Most of the HBCUs there in the CIAA – Morgan State, North Carolina A&T, North Carolina Central. And I received an offer from a college I don’t remember in Chicago, but I had no plans going that far away from home.
What made you choose Maryland State?
A couple of guys I played high school ball with had gone to Maryland State on football scholarships, including a young man by the name of Clarence Clemons. He went on to play [saxophone] with Bruce Springsteen’s band. He was two years ahead of me. So that influenced me to go to Maryland State.
Was the transition to college difficult, considering you balanced books with multiple sports?
It was easy, but I was prepared in high school because our teachers always stressed the importance of our education. And our football coach in high school, you couldn’t play for him if you didn’t maintain a C average. That prepared me when I went to college. My focus was always to go there and do the best I could in the sport that I participated in and also maintain a good average.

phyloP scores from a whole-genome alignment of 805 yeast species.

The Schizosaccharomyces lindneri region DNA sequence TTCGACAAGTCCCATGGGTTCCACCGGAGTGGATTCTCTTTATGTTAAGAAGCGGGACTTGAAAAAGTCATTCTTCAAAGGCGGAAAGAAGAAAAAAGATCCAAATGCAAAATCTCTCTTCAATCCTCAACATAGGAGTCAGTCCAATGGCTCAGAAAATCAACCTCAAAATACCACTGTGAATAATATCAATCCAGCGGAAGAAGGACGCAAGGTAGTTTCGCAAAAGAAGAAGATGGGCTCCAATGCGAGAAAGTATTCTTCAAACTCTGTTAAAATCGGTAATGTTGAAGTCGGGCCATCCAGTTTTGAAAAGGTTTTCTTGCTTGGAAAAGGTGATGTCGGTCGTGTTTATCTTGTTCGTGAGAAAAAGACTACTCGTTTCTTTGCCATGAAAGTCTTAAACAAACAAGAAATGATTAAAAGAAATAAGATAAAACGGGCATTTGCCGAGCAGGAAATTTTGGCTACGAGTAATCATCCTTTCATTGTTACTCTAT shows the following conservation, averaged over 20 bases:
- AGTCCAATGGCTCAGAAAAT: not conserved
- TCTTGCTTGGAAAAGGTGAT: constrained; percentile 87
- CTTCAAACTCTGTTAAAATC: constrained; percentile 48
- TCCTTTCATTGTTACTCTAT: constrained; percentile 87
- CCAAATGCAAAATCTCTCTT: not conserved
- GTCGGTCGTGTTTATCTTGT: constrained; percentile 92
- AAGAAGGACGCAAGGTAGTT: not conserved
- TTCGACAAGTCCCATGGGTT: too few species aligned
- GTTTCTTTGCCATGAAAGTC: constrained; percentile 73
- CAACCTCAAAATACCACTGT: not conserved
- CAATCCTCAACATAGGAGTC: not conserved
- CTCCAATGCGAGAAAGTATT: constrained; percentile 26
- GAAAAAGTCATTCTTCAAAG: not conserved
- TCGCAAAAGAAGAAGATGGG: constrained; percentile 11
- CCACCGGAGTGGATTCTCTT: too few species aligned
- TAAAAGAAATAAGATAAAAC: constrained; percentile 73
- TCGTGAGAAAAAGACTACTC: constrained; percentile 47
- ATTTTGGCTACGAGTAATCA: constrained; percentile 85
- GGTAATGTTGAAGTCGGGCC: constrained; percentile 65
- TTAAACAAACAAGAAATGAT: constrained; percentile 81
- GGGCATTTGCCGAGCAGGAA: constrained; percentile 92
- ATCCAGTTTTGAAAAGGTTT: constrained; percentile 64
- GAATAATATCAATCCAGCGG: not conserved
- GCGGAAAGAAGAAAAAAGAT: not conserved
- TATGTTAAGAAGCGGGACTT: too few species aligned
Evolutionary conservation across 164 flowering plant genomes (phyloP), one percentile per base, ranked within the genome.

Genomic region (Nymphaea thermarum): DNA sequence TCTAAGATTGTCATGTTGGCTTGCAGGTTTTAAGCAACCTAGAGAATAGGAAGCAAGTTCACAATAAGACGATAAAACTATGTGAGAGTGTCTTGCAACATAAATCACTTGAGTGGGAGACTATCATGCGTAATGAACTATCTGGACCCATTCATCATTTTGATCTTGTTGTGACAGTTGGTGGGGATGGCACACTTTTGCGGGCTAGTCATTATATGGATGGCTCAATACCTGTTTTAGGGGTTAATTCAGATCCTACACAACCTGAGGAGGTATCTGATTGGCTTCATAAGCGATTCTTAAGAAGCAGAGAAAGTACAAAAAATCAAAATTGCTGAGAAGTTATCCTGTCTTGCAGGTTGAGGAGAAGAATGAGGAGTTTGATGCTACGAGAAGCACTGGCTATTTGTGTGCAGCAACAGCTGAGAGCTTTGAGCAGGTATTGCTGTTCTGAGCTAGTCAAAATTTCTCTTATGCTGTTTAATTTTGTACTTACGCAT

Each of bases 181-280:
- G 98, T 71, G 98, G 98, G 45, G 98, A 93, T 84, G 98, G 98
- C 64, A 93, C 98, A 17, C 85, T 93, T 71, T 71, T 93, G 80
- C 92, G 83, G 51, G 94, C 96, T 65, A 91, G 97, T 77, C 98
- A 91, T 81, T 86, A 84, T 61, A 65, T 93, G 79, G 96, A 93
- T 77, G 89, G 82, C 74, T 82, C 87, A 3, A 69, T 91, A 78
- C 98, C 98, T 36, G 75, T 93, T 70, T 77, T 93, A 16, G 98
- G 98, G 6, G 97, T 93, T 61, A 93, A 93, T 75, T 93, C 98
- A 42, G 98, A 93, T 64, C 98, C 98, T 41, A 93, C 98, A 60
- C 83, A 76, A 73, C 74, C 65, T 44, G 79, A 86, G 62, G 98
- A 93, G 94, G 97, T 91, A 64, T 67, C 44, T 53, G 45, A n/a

Did you have a favorite sport?
Baseball was probably my favorite sport. I liked the challenge of facing the pitcher, getting on base, trying to steal bases and things like that. Of course, basketball was a good sport for me, and football was a good sport for me. So I really have no complaints about any of them.
Those Hawks teams in late ‘60s were loaded with players like yourself, Pennington “Tick” Hebron and many others, including future NFL players.
We had some real good baseball players. Curtis Gentry (later played with the Chicago Bears). Marshall Cropper. There was a football player by the name of (William) Thompson who was with the Denver Broncos. He was an excellent baseball player.
In your senior season in 1967, you averaged an incredible 2.73 stolen bases per game. Did you know you still hold the Division II record in that category?